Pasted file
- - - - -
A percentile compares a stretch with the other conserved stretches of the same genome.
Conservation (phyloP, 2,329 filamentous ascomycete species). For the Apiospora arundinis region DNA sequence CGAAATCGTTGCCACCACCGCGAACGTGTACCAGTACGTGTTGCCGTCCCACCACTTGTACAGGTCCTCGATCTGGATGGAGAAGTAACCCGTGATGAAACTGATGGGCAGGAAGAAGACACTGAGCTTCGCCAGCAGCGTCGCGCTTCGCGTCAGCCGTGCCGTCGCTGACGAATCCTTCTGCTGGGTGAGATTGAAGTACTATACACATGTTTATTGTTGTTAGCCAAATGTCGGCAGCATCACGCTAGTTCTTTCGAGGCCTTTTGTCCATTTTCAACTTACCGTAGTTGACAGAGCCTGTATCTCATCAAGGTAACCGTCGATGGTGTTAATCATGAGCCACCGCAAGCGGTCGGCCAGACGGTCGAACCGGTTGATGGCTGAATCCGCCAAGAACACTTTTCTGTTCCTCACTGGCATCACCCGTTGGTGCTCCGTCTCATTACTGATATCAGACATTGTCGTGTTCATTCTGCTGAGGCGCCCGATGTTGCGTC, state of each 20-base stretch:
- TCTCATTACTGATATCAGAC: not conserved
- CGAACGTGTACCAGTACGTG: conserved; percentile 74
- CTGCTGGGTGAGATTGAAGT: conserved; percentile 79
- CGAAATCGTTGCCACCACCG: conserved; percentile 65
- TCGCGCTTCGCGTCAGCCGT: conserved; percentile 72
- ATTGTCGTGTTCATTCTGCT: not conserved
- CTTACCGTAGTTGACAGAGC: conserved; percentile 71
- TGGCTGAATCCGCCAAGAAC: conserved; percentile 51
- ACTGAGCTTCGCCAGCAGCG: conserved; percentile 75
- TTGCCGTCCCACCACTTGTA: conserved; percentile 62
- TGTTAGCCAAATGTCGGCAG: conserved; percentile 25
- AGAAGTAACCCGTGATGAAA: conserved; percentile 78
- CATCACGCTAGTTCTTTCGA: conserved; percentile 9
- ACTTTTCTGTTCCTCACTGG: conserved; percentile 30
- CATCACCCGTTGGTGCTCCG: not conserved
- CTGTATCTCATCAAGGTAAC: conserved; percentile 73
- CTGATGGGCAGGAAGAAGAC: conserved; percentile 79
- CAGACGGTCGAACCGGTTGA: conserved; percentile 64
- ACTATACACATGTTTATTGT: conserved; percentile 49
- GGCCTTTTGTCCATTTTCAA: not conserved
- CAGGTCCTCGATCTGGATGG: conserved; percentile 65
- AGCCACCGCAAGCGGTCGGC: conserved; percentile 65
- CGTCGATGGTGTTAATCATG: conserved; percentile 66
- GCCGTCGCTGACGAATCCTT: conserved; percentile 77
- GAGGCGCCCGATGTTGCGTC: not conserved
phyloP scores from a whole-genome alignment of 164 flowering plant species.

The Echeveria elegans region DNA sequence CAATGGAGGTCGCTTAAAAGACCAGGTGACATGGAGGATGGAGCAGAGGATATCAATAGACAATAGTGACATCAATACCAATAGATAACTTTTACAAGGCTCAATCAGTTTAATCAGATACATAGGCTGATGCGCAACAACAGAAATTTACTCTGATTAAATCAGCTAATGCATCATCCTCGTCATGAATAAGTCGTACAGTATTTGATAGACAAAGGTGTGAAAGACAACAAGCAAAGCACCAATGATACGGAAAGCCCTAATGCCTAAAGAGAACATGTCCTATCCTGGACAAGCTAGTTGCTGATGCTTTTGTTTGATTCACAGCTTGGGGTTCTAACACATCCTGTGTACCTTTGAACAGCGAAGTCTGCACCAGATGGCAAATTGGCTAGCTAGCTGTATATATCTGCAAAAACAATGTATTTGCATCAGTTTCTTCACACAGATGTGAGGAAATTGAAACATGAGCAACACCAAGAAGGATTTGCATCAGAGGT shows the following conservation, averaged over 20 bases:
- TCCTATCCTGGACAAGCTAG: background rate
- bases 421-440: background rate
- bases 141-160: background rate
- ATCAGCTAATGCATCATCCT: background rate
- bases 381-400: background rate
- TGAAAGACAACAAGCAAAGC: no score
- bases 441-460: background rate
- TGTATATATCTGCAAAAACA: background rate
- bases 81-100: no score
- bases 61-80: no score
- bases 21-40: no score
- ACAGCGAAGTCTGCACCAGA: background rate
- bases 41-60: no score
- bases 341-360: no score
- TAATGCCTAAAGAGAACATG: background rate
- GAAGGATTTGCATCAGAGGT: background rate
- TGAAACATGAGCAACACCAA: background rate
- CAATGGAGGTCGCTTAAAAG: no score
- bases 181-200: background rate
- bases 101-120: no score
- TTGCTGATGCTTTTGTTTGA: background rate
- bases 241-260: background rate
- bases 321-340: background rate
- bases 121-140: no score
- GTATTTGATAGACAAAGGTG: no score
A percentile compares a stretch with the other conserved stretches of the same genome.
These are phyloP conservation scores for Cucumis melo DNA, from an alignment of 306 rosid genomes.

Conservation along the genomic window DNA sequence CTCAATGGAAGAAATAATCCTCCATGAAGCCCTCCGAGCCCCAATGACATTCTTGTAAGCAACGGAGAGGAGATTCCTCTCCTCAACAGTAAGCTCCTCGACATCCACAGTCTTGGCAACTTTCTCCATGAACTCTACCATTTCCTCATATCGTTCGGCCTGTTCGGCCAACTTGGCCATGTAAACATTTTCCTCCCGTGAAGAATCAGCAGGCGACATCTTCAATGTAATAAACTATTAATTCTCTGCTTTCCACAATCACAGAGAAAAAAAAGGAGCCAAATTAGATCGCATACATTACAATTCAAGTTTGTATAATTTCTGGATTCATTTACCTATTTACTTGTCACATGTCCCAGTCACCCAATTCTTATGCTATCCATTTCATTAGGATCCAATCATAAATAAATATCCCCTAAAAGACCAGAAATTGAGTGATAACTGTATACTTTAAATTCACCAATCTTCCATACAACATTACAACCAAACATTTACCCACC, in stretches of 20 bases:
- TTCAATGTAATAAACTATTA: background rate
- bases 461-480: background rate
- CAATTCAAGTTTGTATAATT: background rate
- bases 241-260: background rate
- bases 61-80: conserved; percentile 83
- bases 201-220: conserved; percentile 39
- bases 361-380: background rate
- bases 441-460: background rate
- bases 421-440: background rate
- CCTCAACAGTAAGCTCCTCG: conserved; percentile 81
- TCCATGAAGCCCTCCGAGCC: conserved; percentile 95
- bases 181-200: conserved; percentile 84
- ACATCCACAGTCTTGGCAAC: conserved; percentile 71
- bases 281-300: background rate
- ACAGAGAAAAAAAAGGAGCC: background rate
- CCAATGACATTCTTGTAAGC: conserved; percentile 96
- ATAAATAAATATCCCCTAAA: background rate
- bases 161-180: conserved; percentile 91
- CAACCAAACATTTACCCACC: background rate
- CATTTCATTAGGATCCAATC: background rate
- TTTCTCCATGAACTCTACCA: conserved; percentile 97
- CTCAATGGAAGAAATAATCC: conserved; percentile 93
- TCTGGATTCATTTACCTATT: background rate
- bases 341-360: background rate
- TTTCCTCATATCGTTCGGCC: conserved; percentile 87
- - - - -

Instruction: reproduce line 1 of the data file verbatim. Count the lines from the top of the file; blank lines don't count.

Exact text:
A percentile compares a stretch with the other conserved stretches of the same genome.